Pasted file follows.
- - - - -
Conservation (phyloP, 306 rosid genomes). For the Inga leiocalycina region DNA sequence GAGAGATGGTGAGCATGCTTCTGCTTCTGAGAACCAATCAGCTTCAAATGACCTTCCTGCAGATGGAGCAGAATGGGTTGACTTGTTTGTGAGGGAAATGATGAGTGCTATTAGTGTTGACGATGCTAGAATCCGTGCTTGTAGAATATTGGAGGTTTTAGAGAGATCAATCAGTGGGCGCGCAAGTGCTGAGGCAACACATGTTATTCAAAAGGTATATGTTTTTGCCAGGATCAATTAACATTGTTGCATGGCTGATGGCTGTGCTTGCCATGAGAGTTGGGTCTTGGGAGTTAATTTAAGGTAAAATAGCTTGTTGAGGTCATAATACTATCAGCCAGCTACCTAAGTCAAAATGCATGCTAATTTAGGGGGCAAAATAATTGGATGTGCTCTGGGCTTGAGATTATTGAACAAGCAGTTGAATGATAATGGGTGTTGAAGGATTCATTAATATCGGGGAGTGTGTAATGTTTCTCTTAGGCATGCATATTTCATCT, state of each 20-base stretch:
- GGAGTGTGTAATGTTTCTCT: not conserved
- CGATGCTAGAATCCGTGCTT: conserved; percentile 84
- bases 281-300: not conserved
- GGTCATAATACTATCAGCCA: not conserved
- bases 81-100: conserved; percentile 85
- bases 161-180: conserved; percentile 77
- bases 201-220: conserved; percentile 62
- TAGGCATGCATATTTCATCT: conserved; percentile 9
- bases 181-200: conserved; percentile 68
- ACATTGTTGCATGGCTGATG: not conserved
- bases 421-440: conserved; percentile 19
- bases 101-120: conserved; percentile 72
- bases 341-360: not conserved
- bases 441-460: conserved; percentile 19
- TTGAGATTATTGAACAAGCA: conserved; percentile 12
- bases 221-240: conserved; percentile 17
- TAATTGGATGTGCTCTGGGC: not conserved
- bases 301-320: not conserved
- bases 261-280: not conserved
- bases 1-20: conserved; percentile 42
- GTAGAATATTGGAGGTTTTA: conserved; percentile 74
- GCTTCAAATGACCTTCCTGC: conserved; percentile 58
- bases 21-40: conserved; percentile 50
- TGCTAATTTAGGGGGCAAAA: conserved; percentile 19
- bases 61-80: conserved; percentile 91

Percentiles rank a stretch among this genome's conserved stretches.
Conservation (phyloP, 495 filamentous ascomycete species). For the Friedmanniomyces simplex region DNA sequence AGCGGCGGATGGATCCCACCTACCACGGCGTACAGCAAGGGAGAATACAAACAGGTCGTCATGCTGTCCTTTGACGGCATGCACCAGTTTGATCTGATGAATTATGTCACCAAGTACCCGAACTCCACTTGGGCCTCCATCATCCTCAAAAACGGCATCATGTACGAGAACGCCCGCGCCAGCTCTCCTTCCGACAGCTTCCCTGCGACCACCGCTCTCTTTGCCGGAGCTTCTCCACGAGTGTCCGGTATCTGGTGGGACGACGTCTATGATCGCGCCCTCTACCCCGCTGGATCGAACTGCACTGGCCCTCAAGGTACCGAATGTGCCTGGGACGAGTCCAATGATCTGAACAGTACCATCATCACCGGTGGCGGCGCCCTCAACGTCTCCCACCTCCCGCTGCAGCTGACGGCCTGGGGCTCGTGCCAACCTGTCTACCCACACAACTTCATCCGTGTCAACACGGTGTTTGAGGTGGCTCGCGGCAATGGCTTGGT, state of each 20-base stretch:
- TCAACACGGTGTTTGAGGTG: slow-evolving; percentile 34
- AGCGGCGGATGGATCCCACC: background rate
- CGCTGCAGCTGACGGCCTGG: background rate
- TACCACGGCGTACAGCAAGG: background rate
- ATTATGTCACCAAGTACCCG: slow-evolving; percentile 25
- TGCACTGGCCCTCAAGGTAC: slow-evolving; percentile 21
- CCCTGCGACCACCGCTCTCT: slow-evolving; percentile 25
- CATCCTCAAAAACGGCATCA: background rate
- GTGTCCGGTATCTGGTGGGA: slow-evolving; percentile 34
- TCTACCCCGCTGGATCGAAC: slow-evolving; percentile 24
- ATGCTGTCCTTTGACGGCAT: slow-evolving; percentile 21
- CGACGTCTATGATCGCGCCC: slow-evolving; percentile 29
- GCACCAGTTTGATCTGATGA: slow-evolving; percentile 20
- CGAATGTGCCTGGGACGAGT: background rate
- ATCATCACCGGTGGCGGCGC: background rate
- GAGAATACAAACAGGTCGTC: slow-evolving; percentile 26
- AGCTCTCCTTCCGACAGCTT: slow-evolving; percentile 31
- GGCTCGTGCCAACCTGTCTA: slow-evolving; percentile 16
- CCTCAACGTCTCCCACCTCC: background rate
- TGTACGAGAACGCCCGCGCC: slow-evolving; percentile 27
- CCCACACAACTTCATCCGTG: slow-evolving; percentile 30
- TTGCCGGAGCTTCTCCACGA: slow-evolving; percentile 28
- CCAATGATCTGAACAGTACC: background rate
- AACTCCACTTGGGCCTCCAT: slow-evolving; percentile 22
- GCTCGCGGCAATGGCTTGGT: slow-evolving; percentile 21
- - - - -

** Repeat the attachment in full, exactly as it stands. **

Conservation (phyloP, 306 rosid genomes). For the Inga leiocalycina region DNA sequence GAGAGATGGTGAGCATGCTTCTGCTTCTGAGAACCAATCAGCTTCAAATGACCTTCCTGCAGATGGAGCAGAATGGGTTGACTTGTTTGTGAGGGAAATGATGAGTGCTATTAGTGTTGACGATGCTAGAATCCGTGCTTGTAGAATATTGGAGGTTTTAGAGAGATCAATCAGTGGGCGCGCAAGTGCTGAGGCAACACATGTTATTCAAAAGGTATATGTTTTTGCCAGGATCAATTAACATTGTTGCATGGCTGATGGCTGTGCTTGCCATGAGAGTTGGGTCTTGGGAGTTAATTTAAGGTAAAATAGCTTGTTGAGGTCATAATACTATCAGCCAGCTACCTAAGTCAAAATGCATGCTAATTTAGGGGGCAAAATAATTGGATGTGCTCTGGGCTTGAGATTATTGAACAAGCAGTTGAATGATAATGGGTGTTGAAGGATTCATTAATATCGGGGAGTGTGTAATGTTTCTCTTAGGCATGCATATTTCATCT, state of each 20-base stretch:
- GGAGTGTGTAATGTTTCTCT: not conserved
- CGATGCTAGAATCCGTGCTT: conserved; percentile 84
- bases 281-300: not conserved
- GGTCATAATACTATCAGCCA: not conserved
- bases 81-100: conserved; percentile 85
- bases 161-180: conserved; percentile 77
- bases 201-220: conserved; percentile 62
- TAGGCATGCATATTTCATCT: conserved; percentile 9
- bases 181-200: conserved; percentile 68
- ACATTGTTGCATGGCTGATG: not conserved
- bases 421-440: conserved; percentile 19
- bases 101-120: conserved; percentile 72
- bases 341-360: not conserved
- bases 441-460: conserved; percentile 19
- TTGAGATTATTGAACAAGCA: conserved; percentile 12
- bases 221-240: conserved; percentile 17
- TAATTGGATGTGCTCTGGGC: not conserved
- bases 301-320: not conserved
- bases 261-280: not conserved
- bases 1-20: conserved; percentile 42
- GTAGAATATTGGAGGTTTTA: conserved; percentile 74
- GCTTCAAATGACCTTCCTGC: conserved; percentile 58
- bases 21-40: conserved; percentile 50
- TGCTAATTTAGGGGGCAAAA: conserved; percentile 19
- bases 61-80: conserved; percentile 91

Percentiles rank a stretch among this genome's conserved stretches.
Conservation (phyloP, 495 filamentous ascomycete species). For the Friedmanniomyces simplex region DNA sequence AGCGGCGGATGGATCCCACCTACCACGGCGTACAGCAAGGGAGAATACAAACAGGTCGTCATGCTGTCCTTTGACGGCATGCACCAGTTTGATCTGATGAATTATGTCACCAAGTACCCGAACTCCACTTGGGCCTCCATCATCCTCAAAAACGGCATCATGTACGAGAACGCCCGCGCCAGCTCTCCTTCCGACAGCTTCCCTGCGACCACCGCTCTCTTTGCCGGAGCTTCTCCACGAGTGTCCGGTATCTGGTGGGACGACGTCTATGATCGCGCCCTCTACCCCGCTGGATCGAACTGCACTGGCCCTCAAGGTACCGAATGTGCCTGGGACGAGTCCAATGATCTGAACAGTACCATCATCACCGGTGGCGGCGCCCTCAACGTCTCCCACCTCCCGCTGCAGCTGACGGCCTGGGGCTCGTGCCAACCTGTCTACCCACACAACTTCATCCGTGTCAACACGGTGTTTGAGGTGGCTCGCGGCAATGGCTTGGT, state of each 20-base stretch:
- TCAACACGGTGTTTGAGGTG: slow-evolving; percentile 34
- AGCGGCGGATGGATCCCACC: background rate
- CGCTGCAGCTGACGGCCTGG: background rate
- TACCACGGCGTACAGCAAGG: background rate
- ATTATGTCACCAAGTACCCG: slow-evolving; percentile 25
- TGCACTGGCCCTCAAGGTAC: slow-evolving; percentile 21
- CCCTGCGACCACCGCTCTCT: slow-evolving; percentile 25
- CATCCTCAAAAACGGCATCA: background rate
- GTGTCCGGTATCTGGTGGGA: slow-evolving; percentile 34
- TCTACCCCGCTGGATCGAAC: slow-evolving; percentile 24
- ATGCTGTCCTTTGACGGCAT: slow-evolving; percentile 21
- CGACGTCTATGATCGCGCCC: slow-evolving; percentile 29
- GCACCAGTTTGATCTGATGA: slow-evolving; percentile 20
- CGAATGTGCCTGGGACGAGT: background rate
- ATCATCACCGGTGGCGGCGC: background rate
- GAGAATACAAACAGGTCGTC: slow-evolving; percentile 26
- AGCTCTCCTTCCGACAGCTT: slow-evolving; percentile 31
- GGCTCGTGCCAACCTGTCTA: slow-evolving; percentile 16
- CCTCAACGTCTCCCACCTCC: background rate
- TGTACGAGAACGCCCGCGCC: slow-evolving; percentile 27
- CCCACACAACTTCATCCGTG: slow-evolving; percentile 30
- TTGCCGGAGCTTCTCCACGA: slow-evolving; percentile 28
- CCAATGATCTGAACAGTACC: background rate
- AACTCCACTTGGGCCTCCAT: slow-evolving; percentile 22
- GCTCGCGGCAATGGCTTGGT: slow-evolving; percentile 21